See more Oscars: 20 Best Actor Winners of Past Years (Photos)


I love all of these actresses but it's a weak year for this category; none of these performances electrified. On a moment-to-moment basis, Julianne Moore is terrific and deserves to win — even if her film is medicine I have not, in good conscience, been able to urge anyone to see. SHOULD WIN: JULIANNE MOORE (STILL ALICE)

No active actress under the age of 60 who doesn't already have an Oscar is more respected by her peers than Julianne Moore, who heartbreakingly portrays a woman with early-onset Alzheimer's. Depressing subject matter can frighten off voters, but Moore is up against two past winners (Reese Witherspoon and Marion Cotillard) and two newbies (Felicity Jones and Rosamund Pike). WILL WIN: JULIANNE MOORE (STILL ALICE)


Not only does J.K. Simmons give a knockout performance as the type of teacher some recognize from experience, but also, how often does a lifelong character actor get a chance to break out with a meaty part that makes him a household name? And at 60, no less? Simmons had the great fortune to show what he's capable of and made the most of it. SHOULD WIN: J.K. SIMMONS (WHIPLASH)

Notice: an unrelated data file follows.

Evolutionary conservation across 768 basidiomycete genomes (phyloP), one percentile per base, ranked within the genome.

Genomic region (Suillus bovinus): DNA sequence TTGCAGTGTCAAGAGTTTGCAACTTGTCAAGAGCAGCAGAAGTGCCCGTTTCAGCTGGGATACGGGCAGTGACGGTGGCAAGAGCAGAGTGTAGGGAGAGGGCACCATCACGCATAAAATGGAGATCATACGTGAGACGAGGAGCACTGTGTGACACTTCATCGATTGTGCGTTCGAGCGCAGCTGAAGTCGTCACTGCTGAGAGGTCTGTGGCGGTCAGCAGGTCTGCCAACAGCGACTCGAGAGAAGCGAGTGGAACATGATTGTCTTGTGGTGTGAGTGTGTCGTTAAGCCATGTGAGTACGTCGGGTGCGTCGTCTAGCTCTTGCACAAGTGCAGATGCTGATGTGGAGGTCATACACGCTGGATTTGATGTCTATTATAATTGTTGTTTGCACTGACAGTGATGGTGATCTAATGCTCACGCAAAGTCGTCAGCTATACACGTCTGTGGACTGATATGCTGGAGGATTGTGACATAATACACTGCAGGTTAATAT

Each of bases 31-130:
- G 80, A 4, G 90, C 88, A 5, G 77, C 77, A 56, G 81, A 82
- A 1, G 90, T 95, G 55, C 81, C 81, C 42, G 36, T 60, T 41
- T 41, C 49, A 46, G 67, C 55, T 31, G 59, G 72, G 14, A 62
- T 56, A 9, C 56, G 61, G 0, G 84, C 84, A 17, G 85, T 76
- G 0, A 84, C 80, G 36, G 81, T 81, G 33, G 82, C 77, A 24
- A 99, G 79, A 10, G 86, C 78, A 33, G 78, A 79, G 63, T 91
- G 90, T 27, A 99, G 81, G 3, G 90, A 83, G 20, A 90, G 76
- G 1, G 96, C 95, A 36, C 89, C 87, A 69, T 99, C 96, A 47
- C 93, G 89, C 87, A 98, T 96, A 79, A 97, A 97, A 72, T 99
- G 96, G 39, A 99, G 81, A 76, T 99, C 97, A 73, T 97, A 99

J.K. Simmons' face has been well known for years; now the prolific character actor's name is catching up. For his portrait of a demanding music teacher — a tyrant in the vein of John Houseman in The Paper Chase and Louis Gossett Jr. in An Officer and a Gentleman, performances that won this trophy years ago — he has won every major precursor award. And though he's up against bigger names who also are overdue (Ethan Hawke, Edward Norton, Mark Ruffalo), it's his turn. WILL WIN: J.K. SIMMONS (WHIPLASH)